No one had ever really said it before.  Without a convenient label, we were left floating in the unknown.  Her school in Michigan mainstreamed her, and had kept taking away therapy times bit by bit, because she “didn’t qualify” for more.  Maura doesn’t have behavioral issues, so she was easy to blend in with the other kids.

We were able to pretend a bit that maybe things weren’t as bad as they seemed.  Mainstreaming allowed us to create an illusion.

It was sort of as if we were lied to, and we embraced the lie.  But we weren’t lied to – we just fell into a crack.  That crack where many of the other “diagnosis unknowns” fall into.  This lonely plane, where you try to gauge the future without any guidance or map.

But that day, coming out of the school, all I could think of was “Maura doesn’t belong there.”

I can at least smile about that now.

When you read blogs by other parents of special needs children, there will be a post about “The Day We Found Out” – about how they were confronted with a diagnosis, the evils of a label, the denial that this is what’s really going on with their child, and eventually, the acceptance.  I have watched friends come back from evaluation with that slightly shocked look of acceptance and a label in hand.

People like us have never had that day.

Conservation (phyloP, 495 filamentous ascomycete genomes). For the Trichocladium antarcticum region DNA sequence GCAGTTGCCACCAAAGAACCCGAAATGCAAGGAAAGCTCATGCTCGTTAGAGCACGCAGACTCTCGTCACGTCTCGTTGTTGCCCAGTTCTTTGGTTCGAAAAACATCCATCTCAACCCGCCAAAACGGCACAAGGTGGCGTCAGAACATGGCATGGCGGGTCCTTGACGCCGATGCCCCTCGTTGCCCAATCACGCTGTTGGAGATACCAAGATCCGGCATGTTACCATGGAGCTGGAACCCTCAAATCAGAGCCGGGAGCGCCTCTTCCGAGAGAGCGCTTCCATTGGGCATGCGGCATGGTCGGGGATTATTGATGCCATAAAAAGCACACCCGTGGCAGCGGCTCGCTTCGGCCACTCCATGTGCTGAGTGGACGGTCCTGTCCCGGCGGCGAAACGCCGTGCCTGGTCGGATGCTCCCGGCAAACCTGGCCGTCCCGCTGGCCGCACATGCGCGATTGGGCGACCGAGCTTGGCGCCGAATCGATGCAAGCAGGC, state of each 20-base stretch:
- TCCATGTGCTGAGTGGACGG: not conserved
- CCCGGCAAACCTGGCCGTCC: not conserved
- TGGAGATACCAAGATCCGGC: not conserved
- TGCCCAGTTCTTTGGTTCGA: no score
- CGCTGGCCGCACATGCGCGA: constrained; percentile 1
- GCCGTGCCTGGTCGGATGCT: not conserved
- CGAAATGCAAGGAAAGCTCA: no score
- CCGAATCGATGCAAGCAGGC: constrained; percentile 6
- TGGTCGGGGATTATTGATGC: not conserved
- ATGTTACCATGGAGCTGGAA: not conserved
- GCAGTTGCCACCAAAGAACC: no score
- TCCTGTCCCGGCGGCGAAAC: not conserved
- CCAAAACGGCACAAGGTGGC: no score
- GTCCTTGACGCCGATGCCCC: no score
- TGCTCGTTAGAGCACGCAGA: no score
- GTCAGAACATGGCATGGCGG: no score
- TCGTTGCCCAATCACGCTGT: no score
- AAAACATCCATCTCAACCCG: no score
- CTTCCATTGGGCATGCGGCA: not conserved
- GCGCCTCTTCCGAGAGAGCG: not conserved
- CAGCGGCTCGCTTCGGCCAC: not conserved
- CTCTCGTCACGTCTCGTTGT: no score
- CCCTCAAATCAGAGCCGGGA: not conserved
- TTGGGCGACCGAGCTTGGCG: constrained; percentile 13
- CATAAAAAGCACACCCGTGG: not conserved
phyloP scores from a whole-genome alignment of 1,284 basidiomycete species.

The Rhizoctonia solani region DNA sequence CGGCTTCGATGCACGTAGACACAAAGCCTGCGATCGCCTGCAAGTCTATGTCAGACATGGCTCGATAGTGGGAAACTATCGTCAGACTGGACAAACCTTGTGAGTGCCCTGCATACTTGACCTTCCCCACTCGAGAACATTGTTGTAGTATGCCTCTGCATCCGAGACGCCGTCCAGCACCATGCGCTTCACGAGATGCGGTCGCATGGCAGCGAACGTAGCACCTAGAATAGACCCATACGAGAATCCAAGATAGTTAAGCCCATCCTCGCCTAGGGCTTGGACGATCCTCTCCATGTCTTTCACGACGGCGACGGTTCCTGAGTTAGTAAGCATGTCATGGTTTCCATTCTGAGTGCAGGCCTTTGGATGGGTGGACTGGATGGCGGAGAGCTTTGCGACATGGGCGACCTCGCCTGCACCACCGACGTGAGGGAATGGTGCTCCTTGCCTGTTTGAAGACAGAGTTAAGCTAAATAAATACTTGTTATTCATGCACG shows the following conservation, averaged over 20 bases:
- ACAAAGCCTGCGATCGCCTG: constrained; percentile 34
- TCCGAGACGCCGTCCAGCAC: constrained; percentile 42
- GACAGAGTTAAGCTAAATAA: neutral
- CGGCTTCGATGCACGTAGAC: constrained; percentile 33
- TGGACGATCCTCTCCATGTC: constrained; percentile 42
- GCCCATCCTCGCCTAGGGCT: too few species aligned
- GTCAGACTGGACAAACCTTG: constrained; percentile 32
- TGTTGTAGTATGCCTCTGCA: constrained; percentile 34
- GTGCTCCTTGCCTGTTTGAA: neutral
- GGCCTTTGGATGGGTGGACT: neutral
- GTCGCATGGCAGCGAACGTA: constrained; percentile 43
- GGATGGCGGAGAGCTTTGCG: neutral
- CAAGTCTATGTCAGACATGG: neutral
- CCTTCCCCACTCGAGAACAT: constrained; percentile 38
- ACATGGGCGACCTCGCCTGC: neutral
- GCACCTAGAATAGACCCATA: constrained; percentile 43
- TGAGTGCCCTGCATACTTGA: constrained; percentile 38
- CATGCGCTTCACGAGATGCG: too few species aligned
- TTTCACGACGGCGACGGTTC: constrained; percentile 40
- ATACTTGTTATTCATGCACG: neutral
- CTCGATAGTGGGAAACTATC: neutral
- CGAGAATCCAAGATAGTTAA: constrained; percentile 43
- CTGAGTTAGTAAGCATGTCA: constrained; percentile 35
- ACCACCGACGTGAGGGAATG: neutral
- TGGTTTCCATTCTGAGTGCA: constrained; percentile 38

Imagine starting a journey with “I think we should run a blood test…”, waiting two weeks breathless, scared out of your mind, only to hear “No, it’s not that…so maybe we should try this…”  and having to go through that over and over again, to the point where you find yourself disappointed when the tests come back normal.

I did this routine for seven years before walking into that school in Ireland.

I left that school feeling somewhat emotionally bruised.  Was my daughter really that disabled?  No one had ever said that. Sure, the evaluations did say she was, but people didn’t.  If anything, I had heard “She’s not that bad off.”  And I would agree.  Teachers would focus on the positive, all that Maura had accomplished.  Evaluators told me “Now, what’s on paper isn’t an accurate description of Maura.”  And I would agree.  Maura was just Maura, happy and amazingly self-sufficient – she wasn’t considered that bad off.

To hear “Your child falls into the moderate range of disabilities” is one thing.  Having a visual that was a school full of people with moderate disabilities suddenly made it all hit home.

It got real.